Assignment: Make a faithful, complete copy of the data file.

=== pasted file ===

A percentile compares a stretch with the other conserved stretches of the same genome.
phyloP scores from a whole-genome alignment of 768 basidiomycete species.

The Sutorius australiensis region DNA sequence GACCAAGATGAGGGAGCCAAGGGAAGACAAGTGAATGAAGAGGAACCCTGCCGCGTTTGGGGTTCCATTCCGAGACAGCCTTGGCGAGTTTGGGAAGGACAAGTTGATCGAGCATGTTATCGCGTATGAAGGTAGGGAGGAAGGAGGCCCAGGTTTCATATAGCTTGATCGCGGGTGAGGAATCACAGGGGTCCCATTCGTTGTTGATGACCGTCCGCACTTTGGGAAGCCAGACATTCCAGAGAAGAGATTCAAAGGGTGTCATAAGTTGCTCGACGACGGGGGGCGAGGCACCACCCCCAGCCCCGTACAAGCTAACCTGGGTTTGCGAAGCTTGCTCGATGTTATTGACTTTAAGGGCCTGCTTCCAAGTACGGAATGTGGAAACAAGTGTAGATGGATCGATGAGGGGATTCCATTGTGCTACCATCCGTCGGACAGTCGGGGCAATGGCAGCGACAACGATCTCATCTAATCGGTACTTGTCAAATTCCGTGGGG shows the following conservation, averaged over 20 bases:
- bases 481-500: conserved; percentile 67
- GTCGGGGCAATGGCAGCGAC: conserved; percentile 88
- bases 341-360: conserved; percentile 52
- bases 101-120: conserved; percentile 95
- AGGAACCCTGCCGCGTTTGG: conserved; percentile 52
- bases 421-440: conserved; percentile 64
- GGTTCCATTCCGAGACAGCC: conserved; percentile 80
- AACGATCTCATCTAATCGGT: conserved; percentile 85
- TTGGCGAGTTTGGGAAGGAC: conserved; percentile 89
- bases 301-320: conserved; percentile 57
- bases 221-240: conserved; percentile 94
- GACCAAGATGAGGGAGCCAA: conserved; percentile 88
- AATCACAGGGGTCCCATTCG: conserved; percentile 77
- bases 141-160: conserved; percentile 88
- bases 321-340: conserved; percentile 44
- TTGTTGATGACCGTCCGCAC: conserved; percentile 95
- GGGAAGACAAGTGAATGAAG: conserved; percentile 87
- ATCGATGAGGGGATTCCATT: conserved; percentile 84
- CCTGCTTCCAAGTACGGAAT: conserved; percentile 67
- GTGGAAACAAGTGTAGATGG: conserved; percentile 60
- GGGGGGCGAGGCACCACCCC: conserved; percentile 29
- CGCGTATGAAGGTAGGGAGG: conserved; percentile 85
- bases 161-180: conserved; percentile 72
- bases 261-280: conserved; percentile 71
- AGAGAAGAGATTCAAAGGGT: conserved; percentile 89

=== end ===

A percentile compares a stretch with the other conserved stretches of the same genome.
phyloP scores from a whole-genome alignment of 768 basidiomycete species.

The Sutorius australiensis region DNA sequence GACCAAGATGAGGGAGCCAAGGGAAGACAAGTGAATGAAGAGGAACCCTGCCGCGTTTGGGGTTCCATTCCGAGACAGCCTTGGCGAGTTTGGGAAGGACAAGTTGATCGAGCATGTTATCGCGTATGAAGGTAGGGAGGAAGGAGGCCCAGGTTTCATATAGCTTGATCGCGGGTGAGGAATCACAGGGGTCCCATTCGTTGTTGATGACCGTCCGCACTTTGGGAAGCCAGACATTCCAGAGAAGAGATTCAAAGGGTGTCATAAGTTGCTCGACGACGGGGGGCGAGGCACCACCCCCAGCCCCGTACAAGCTAACCTGGGTTTGCGAAGCTTGCTCGATGTTATTGACTTTAAGGGCCTGCTTCCAAGTACGGAATGTGGAAACAAGTGTAGATGGATCGATGAGGGGATTCCATTGTGCTACCATCCGTCGGACAGTCGGGGCAATGGCAGCGACAACGATCTCATCTAATCGGTACTTGTCAAATTCCGTGGGG shows the following conservation, averaged over 20 bases:
- bases 481-500: conserved; percentile 67
- GTCGGGGCAATGGCAGCGAC: conserved; percentile 88
- bases 341-360: conserved; percentile 52
- bases 101-120: conserved; percentile 95
- AGGAACCCTGCCGCGTTTGG: conserved; percentile 52
- bases 421-440: conserved; percentile 64
- GGTTCCATTCCGAGACAGCC: conserved; percentile 80
- AACGATCTCATCTAATCGGT: conserved; percentile 85
- TTGGCGAGTTTGGGAAGGAC: conserved; percentile 89
- bases 301-320: conserved; percentile 57
- bases 221-240: conserved; percentile 94
- GACCAAGATGAGGGAGCCAA: conserved; percentile 88
- AATCACAGGGGTCCCATTCG: conserved; percentile 77
- bases 141-160: conserved; percentile 88
- bases 321-340: conserved; percentile 44
- TTGTTGATGACCGTCCGCAC: conserved; percentile 95
- GGGAAGACAAGTGAATGAAG: conserved; percentile 87
- ATCGATGAGGGGATTCCATT: conserved; percentile 84
- CCTGCTTCCAAGTACGGAAT: conserved; percentile 67
- GTGGAAACAAGTGTAGATGG: conserved; percentile 60
- GGGGGGCGAGGCACCACCCC: conserved; percentile 29
- CGCGTATGAAGGTAGGGAGG: conserved; percentile 85
- bases 161-180: conserved; percentile 72
- bases 261-280: conserved; percentile 71
- AGAGAAGAGATTCAAAGGGT: conserved; percentile 89